With the drawing of this Love and the voice of this Calling
We shall not cease from exploration
And the end of all our exploring
Will be to arrive where we started
And know the place for the first time.

T. S. Eliot, “Little Gidding” (1942)

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He answered his father, "Look, I’ve served you all these years, and I never disobeyed your instruction. Yet you’ve never given me as much as a young goat so I could celebrate with my friends. But when this son of yours returned, after gobbling up your estate on prostitutes, you slaughtered the fattened calf for him." Then his father said, "Son, you are always with me, and everything I have is yours. But we had to celebrate and be glad because this brother of yours was dead and is alive. He was lost and is found."

Luke 15:29-32

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At the beginning of Jesus’ parable, we quickly deduce that the “lost” son is the younger son. By the end, however, Jesus surprises us with the revelation that there is more than one way to be lost. Just like the religious leaders who scoff at Jesus’ radical hospitality, the older son is just as lost as his brother in the pig trough.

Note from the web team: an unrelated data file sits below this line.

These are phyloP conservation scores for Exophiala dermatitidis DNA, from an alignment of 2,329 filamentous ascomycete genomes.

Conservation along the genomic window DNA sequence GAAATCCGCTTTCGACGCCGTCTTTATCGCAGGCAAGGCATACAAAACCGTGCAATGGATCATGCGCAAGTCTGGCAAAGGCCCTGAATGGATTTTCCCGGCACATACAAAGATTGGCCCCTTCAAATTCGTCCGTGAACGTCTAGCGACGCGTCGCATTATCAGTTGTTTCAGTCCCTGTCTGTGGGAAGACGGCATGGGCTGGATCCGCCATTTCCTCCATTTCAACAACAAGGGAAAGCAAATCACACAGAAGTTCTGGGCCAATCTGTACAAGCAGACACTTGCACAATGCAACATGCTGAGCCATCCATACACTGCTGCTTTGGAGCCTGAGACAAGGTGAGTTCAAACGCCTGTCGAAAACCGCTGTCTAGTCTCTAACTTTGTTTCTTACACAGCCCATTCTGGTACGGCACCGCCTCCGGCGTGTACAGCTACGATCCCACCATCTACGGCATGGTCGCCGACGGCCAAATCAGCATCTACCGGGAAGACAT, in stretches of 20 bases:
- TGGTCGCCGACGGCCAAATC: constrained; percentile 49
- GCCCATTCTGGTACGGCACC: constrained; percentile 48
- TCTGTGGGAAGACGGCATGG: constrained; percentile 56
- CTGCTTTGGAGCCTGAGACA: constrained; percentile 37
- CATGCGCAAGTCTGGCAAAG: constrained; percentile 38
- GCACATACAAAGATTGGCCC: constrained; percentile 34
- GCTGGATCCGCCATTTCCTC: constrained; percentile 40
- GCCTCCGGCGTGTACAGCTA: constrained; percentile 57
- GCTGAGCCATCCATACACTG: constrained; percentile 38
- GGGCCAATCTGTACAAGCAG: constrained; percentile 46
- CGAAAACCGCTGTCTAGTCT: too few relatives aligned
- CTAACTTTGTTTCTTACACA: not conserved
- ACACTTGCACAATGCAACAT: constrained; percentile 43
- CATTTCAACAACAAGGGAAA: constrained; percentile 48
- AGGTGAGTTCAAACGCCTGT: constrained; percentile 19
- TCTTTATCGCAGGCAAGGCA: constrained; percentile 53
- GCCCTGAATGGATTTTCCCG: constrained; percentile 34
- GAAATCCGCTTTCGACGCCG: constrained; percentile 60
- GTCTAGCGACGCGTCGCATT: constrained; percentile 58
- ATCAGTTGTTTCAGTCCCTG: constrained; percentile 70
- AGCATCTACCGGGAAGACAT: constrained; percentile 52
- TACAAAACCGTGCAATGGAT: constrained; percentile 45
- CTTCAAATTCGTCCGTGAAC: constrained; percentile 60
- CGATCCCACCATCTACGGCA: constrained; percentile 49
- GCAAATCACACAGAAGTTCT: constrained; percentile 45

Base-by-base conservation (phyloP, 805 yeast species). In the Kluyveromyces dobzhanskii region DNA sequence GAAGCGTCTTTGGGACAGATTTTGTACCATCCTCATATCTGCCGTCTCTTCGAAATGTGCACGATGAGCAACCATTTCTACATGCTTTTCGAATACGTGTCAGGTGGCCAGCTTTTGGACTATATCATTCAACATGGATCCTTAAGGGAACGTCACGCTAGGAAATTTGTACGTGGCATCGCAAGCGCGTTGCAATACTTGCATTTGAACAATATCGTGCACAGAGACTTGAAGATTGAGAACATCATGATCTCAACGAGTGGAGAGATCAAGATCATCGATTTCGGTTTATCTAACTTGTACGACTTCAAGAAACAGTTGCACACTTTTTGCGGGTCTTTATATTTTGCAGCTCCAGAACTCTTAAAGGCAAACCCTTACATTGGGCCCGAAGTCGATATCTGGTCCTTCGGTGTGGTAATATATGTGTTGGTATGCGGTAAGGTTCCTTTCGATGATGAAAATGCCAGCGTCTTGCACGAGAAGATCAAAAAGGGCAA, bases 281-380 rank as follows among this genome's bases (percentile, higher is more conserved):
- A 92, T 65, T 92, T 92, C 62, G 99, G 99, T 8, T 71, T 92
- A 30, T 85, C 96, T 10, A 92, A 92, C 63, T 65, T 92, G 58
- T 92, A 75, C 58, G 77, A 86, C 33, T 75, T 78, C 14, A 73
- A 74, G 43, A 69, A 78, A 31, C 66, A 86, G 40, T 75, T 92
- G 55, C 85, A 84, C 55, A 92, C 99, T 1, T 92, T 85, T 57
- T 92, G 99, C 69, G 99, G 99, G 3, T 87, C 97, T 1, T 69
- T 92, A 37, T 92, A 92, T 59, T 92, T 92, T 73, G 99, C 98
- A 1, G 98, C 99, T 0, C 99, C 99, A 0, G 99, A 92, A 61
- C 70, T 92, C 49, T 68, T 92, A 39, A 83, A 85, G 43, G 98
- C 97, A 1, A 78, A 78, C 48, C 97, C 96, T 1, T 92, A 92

But just as there’s more than one way to be lost, Jesus reminds us that there’s more than one way to be found, more than enough grace to go around.

Even as the older son refused to come in to the party, the father refused to close the door on him. And even if a servant had closed and sealed the gates, you get the impression that the father would have just busted through the locks anyway. Grace works like that.

It runs out to meet us when we return, but it also runs out to meet us when we’re not ready to come back.

Dave McNeely

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God, when I feel distant from you, help me to remember that there is no distance your grace is not willing to travel to meet me. Even when I feel far from you, remind me that, even there, your grace is available. Amen.

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As you go, may your heart be forever anchored in the welcoming heart of God.

As you go, may you experience the joy of love rushing out to meet you on your path.

As you go, may the future paved by forgiveness lead you in the path of everlasting joy.

Dave McNeely

Dave McNeely currently serves as the Faith & Justice Scholars Coordinator and Adjunct Professor of Religion at Carson-Newman University in Jefferson City, TN, where he is a member of First Baptist Church. He is married to Mandy and has two children, Christopher and Noah.

I Surrender All

Mark Hayes

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